On Wednesday I fell into a dream. A Dior dream. Yes folks – I was lucky enough to secure one of the hottest tickets in town. I visited the new Dior: Designer of Dreams exhibition at the Victoria and Albert Museum.
Spanning 1947 to the present day, Dior: Designer of Dreams traces the history of one of the 20th century’s most influential couturiers – Christian Dior. Its based on the 2017 Dior exhibition at the Musee des Arts Decoratifs in Paris – but with a twist. It also explores Dior’s fascination with Britain. If that wasn’t enough, this show is the largest Dior exhibition in UK history.
Its a fitting tribute to a man that literally changed fashion history. When Dior launched his New Look in 1947 to an unsuspecting world it was revolutionary. For years, WWII meant women had had to make do – including when it came to fashion. Nothing could be wasted, and there was no room for excess fabric or frivolous detail.
But Dior was having none of this. He offered a radical alternative to the boxy, masculine style that dominated women’s wartime wear, with full skirts and nipped in waists. His style was christened the New Look and made Dior an overnight sensation.
If you can’t get to London to see this excellent exhibition – don’t worry! I took plenty of pics, and you can join me in an online tour of Dior: Designer of Dreams from the comfort of your armchair.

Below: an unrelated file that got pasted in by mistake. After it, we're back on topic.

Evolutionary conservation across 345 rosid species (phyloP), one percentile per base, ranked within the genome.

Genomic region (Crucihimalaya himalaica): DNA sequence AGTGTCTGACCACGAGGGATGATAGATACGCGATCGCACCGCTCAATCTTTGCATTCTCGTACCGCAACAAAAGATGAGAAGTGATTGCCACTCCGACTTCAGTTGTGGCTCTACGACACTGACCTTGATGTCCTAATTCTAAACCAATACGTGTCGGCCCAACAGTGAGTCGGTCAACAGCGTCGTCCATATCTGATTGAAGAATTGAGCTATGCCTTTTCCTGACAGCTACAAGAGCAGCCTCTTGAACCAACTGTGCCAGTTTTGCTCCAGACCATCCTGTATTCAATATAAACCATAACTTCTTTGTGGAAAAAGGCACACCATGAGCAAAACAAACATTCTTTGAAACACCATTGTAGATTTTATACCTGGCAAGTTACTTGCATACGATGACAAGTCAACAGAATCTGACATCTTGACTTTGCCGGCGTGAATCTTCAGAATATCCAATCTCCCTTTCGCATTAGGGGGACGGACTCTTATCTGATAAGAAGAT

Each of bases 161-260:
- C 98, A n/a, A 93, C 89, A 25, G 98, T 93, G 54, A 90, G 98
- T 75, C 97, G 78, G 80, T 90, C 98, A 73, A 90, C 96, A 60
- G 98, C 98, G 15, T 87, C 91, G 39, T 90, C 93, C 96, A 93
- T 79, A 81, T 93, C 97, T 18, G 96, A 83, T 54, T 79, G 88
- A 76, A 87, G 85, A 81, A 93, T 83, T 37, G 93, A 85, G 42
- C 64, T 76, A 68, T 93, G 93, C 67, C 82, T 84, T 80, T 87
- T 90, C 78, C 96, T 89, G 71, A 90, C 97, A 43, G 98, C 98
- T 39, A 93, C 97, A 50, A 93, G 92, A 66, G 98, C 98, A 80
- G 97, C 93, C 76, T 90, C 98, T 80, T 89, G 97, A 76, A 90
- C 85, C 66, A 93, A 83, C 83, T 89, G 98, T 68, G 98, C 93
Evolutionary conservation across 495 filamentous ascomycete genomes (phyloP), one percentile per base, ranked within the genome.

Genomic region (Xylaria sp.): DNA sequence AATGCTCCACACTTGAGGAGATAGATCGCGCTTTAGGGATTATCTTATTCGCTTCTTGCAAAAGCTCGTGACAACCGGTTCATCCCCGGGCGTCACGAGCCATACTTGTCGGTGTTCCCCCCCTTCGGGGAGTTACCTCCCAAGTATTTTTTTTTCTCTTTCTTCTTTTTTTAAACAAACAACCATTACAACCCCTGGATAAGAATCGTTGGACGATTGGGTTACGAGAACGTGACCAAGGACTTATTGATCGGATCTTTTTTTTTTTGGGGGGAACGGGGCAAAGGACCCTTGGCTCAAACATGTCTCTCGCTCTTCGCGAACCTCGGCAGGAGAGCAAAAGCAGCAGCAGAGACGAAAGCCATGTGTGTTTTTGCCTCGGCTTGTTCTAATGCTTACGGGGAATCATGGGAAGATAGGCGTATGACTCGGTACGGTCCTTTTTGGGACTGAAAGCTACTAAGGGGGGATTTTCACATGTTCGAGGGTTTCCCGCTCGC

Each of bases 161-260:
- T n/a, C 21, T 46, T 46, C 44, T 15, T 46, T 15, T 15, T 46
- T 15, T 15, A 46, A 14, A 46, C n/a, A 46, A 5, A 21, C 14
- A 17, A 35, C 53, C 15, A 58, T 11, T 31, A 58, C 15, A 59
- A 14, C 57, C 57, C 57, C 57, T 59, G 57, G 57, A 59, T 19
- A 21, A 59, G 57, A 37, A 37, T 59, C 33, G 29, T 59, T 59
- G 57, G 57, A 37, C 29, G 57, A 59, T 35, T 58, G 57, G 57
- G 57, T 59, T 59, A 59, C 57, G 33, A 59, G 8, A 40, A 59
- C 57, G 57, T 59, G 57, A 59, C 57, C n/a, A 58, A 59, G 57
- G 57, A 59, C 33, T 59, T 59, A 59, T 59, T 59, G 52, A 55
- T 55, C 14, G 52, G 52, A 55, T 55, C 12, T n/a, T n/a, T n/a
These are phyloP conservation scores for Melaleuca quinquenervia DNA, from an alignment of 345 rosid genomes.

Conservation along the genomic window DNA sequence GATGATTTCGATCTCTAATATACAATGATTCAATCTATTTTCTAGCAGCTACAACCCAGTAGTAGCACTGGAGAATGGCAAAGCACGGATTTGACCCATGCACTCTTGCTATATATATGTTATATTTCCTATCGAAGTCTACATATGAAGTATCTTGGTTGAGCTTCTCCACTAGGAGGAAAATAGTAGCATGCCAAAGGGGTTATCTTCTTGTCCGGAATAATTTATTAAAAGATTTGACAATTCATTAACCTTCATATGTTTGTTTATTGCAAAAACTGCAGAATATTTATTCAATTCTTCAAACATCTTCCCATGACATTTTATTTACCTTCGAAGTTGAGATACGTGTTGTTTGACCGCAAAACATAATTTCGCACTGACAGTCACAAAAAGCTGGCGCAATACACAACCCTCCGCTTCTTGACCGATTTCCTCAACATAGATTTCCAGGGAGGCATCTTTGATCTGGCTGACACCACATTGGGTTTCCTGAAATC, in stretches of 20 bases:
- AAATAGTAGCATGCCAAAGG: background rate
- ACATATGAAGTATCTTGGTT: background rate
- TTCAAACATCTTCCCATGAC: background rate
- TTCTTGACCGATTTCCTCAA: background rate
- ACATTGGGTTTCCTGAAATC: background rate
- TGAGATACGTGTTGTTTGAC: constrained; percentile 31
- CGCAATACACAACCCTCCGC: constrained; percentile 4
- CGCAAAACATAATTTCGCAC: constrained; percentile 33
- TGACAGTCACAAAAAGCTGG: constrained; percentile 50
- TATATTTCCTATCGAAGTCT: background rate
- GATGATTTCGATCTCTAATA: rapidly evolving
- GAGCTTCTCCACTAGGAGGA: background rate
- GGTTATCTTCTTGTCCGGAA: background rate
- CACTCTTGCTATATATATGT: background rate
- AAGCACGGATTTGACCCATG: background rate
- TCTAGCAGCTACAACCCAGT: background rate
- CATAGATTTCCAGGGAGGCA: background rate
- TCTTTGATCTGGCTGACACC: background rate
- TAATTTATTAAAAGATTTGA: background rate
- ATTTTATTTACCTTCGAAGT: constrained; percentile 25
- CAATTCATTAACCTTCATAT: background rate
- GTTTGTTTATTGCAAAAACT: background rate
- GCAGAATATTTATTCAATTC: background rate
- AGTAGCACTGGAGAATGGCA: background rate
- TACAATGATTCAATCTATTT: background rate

The New Look
You are greeted at the Dior: Designer of Dreams exhibition entrance by the iconic Bar suit, first designed for the 1947 S/S Haute Couture Collection.
The Bar suit is iconic because it became emblematic of the entire New Look. The full, pleated skirt epitomized the fashionable new silhouette. It was a great way to start the exhibition.
The Dior Line
You then move into a darkened room dedicated to exhibits showing off the different shapes developed by Dior in the early years of his career. Dior chose names for his designs to reflect the dominant silhouette for each new look he created.
The contrast of the outfits against the black background was a great choice by the curators – it really emphasised the different shapes of the garment.
Dior in Britain
You then move into a space devoted to Dior’s interest in Britain and all things British.
The focal point in this room had to be the Dior ballgown which was worn by Princess Margaret in her famous 21st birthday portrait by Cecil Beaton.
The cream-colored silk gown features a full skirt, tiny waist, off-the-shoulder chiffon sleeves, and gold embroidery detail. Apparently the princess referred to the dreamy Dior dress as “my favorite dress of all”. I can totally see why.
After starting the exhibition in a series of dark rooms you move into a light-filled classical room devoted to historical influences in Dior design. Dior often cited historic periods in his designs, and this trend continued with designers who took up the mantle after him.
The staging of the room creates echoes of Versailles and 18th Century France. Given the historic influences in both the setting and outfits featured it is no surprised I loved this room.
I particularly liked the Gourah ensemble from the 1952 A/W Haute Couture collection. The pale pink satin ensemble features a coat with voluminous sleeves which reminded me a lot of the sack-back style of gown.
The next stop is a room devoted to Christian Dior garments inspired by countries from around the world. I must admit this was one of my least favourite parts of the exhibition as many of the outfits were so far removed from what I recognise as Dior, especially the really wacky Egyptian outfits by John Galliano.
Moving swiftly on.